• You must be incapable of performing basic tasks required for most jobs, including standing for extended periods, walking, lifting, sitting, and remembering. You must not have been able to perform these tasks for at least 12 months.
  • You must have a recognized disability. The Social Security Administration provides a Listing of Impairments, including MS, listed under Neurological Disorders.
  • You must be unable to do any work you did previously. If you’re applying for SSI benefits, it’s not necessary to have a work history.
  • You must be unable to do any other form of sustainable work. The Social Security Administration will consider your diagnosis, age, medical history, education, and work experience, as well as any other skills you have that might be applied to work.
Driving with MS: When does it become a disability? Read article.

Application Process for SSDI and SSI

Applying for disability benefits for MS requires a lot of paperwork. The Social Security Administration offers a checklist of necessary application information. Below is a summary of what you’ll need to provide.

Personal and Family Member Information

  • Your full legal name, date of birth, and Social Security number
  • Full names and dates of birth of your current or previous spouses, and dates of marriage, divorce, or death
  • Full names and dates of birth of your children
  • Bank account information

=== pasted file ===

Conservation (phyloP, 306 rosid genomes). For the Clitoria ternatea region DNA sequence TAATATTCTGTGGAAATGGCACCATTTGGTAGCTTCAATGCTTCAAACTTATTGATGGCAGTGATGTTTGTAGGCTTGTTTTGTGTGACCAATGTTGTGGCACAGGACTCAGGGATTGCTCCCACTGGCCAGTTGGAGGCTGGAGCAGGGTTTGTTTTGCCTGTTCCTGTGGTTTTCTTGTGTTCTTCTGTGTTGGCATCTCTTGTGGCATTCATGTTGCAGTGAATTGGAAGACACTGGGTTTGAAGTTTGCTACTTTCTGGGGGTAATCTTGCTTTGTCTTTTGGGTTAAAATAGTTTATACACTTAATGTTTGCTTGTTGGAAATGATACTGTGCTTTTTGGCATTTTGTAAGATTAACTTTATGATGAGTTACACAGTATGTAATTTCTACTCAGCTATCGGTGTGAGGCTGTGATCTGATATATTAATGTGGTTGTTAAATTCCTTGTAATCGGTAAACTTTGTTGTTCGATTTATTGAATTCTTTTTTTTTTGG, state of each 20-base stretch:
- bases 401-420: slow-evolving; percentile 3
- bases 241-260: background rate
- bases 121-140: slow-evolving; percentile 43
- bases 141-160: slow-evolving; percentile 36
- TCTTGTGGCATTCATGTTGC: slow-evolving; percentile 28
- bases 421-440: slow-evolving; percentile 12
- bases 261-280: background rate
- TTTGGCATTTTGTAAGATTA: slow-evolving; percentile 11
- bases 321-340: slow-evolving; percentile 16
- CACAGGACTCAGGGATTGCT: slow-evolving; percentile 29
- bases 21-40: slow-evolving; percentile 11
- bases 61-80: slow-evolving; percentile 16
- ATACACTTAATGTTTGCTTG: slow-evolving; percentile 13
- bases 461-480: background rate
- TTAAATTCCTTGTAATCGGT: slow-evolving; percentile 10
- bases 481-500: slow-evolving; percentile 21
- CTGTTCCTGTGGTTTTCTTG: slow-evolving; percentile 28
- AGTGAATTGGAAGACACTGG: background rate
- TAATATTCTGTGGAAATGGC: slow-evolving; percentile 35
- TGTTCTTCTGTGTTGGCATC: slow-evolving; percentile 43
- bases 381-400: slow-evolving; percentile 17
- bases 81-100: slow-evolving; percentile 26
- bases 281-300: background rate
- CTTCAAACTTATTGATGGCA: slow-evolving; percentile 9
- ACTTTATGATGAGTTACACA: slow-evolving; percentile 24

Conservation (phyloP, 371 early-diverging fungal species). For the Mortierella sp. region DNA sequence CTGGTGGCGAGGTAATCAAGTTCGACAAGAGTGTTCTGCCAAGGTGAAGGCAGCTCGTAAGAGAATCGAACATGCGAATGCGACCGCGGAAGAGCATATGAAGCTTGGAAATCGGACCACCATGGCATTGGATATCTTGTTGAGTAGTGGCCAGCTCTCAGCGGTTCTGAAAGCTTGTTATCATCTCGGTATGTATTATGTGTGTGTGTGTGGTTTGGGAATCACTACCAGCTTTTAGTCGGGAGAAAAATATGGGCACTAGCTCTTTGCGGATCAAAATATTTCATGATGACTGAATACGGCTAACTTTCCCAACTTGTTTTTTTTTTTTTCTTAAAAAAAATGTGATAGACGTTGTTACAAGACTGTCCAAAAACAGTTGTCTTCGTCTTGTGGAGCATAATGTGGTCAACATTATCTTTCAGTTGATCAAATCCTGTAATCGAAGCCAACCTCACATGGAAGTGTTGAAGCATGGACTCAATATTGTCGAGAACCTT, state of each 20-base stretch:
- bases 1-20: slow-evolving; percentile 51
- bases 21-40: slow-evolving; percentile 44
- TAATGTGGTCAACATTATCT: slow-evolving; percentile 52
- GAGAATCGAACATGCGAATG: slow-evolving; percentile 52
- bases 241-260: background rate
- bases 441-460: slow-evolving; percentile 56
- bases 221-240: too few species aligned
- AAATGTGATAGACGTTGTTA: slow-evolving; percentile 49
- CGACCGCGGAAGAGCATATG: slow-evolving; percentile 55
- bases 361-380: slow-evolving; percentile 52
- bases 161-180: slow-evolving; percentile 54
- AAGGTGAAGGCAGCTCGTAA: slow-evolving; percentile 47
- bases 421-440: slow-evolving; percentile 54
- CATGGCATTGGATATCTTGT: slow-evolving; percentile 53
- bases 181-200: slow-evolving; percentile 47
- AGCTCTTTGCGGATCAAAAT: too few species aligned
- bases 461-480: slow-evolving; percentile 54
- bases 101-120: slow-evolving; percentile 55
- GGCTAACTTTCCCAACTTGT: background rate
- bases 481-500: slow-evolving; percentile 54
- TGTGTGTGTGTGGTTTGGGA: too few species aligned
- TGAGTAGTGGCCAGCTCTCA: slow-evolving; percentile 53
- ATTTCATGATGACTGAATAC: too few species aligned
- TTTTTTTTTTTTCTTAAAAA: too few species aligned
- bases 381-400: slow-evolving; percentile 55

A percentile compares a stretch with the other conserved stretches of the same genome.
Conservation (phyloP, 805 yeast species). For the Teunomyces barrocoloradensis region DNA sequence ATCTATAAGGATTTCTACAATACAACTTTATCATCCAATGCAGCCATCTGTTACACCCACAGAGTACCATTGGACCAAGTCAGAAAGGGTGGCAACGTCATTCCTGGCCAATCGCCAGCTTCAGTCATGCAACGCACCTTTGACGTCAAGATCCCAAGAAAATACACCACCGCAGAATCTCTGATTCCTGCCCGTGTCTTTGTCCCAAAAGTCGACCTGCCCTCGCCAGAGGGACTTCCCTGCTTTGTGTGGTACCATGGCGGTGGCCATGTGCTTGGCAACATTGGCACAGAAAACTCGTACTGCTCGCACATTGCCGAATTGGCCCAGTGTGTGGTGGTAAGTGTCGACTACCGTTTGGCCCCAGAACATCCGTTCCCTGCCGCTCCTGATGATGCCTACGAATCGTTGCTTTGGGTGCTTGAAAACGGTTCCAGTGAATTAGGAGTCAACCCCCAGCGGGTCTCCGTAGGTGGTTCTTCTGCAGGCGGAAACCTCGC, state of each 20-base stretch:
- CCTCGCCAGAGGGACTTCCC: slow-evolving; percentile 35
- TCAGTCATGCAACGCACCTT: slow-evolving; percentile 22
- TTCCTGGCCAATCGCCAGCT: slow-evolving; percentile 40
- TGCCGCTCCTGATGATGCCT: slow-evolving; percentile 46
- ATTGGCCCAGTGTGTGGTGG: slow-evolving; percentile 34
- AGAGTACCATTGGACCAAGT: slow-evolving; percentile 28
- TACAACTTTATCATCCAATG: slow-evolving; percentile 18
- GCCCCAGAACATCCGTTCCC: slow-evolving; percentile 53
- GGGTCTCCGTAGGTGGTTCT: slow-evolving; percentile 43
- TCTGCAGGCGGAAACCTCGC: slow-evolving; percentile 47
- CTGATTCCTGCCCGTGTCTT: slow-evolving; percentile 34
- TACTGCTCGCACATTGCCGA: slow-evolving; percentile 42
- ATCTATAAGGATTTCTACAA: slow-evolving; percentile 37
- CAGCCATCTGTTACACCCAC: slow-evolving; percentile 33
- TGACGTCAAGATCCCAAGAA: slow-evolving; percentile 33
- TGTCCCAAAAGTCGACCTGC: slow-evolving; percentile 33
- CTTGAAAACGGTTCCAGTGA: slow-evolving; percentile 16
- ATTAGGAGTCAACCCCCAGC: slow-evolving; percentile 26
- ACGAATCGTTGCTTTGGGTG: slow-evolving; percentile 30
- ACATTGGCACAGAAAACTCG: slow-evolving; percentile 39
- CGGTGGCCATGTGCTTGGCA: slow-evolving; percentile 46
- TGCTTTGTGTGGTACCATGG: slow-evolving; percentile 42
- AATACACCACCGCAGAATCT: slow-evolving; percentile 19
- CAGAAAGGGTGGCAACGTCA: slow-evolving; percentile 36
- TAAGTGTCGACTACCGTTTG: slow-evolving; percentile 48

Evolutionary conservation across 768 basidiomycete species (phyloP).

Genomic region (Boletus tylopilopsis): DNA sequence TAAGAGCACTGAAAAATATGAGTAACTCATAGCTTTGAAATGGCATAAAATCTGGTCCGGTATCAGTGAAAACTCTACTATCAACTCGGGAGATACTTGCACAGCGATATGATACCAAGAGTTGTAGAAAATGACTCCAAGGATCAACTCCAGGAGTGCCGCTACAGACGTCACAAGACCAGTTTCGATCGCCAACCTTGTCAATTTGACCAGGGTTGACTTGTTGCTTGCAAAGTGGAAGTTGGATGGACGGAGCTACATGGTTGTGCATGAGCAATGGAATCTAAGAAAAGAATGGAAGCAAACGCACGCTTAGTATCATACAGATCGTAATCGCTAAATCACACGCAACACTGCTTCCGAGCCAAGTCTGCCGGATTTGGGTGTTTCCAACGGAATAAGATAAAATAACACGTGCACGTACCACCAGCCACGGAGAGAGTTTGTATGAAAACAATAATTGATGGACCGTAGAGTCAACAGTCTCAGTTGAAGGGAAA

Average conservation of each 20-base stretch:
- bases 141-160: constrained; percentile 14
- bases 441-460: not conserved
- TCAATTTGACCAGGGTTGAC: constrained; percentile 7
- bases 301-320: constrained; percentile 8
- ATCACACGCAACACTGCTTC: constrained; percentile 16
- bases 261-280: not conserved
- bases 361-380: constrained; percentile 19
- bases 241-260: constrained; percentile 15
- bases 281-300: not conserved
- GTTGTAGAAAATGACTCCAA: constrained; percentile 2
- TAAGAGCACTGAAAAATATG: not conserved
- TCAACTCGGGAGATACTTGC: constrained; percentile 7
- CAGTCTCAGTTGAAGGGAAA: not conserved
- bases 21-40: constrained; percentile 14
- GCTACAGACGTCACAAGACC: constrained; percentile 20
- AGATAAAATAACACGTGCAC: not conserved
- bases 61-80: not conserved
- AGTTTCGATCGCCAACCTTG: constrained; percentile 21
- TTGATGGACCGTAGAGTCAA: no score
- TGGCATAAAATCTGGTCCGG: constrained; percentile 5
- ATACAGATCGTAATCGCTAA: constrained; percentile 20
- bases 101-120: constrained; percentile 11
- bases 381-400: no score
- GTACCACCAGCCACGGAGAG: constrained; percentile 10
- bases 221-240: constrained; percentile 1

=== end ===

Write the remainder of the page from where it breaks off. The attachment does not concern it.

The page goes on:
Medical Evidence About Your MS

Medical evidence is typically the most important component of a disability application. Make sure your MS treatment team is aware that you are applying for disability so they can document your condition accordingly. Documentation is especially important if you are required to have a disability evaluation. You may need the following documentation for your application:

  • The name and contact information of your neurologist and other medical providers who can discuss your condition
  • A complete list of medications, both past and present, that you have taken and any medical tests that have been done, such as an MRI of the spinal cord
  • A description of how MS symptoms — such as muscle weakness, diminished visual acuity, and problems with motor function — affect your ability to do daily activities like shopping, cooking, and cleaning

Total Employment History

  • Earnings from the past year
  • Any current employers or those you have worked for in the past two years
  • A complete work history from the last 15 years, including any jobs from before you became disabled
  • Whether you are getting or intend to receive workers’ compensation
  • Military service

Documents

  • Birth certificate
  • Social Security card
  • Proof of citizenship
  • W-2 or other tax forms from the previous year
  • Any medical records about your condition
  • Proof of any workers’ compensation you have received

You can apply for SSDI online if you aren’t currently receiving benefits and if you haven’t been denied in the past 60 days. You can apply for SSI online if you have never been married, if you were born in the United States, and if you are between 18 and 65. If you don’t meet any of those criteria, you can still apply at a local Social Security office or over the phone.

Appealing a Disability Application Rejection

It takes an average of three to five months to process an initial application for disability benefits. Some MyMSTeam members got approved sooner. “I got disability within a couple of months,” wrote one member.

For others, the process can take years. “It took me two years with secondary progressive [MS]. I was denied the first time and got approved on appeal with a lawyer,” another member shared.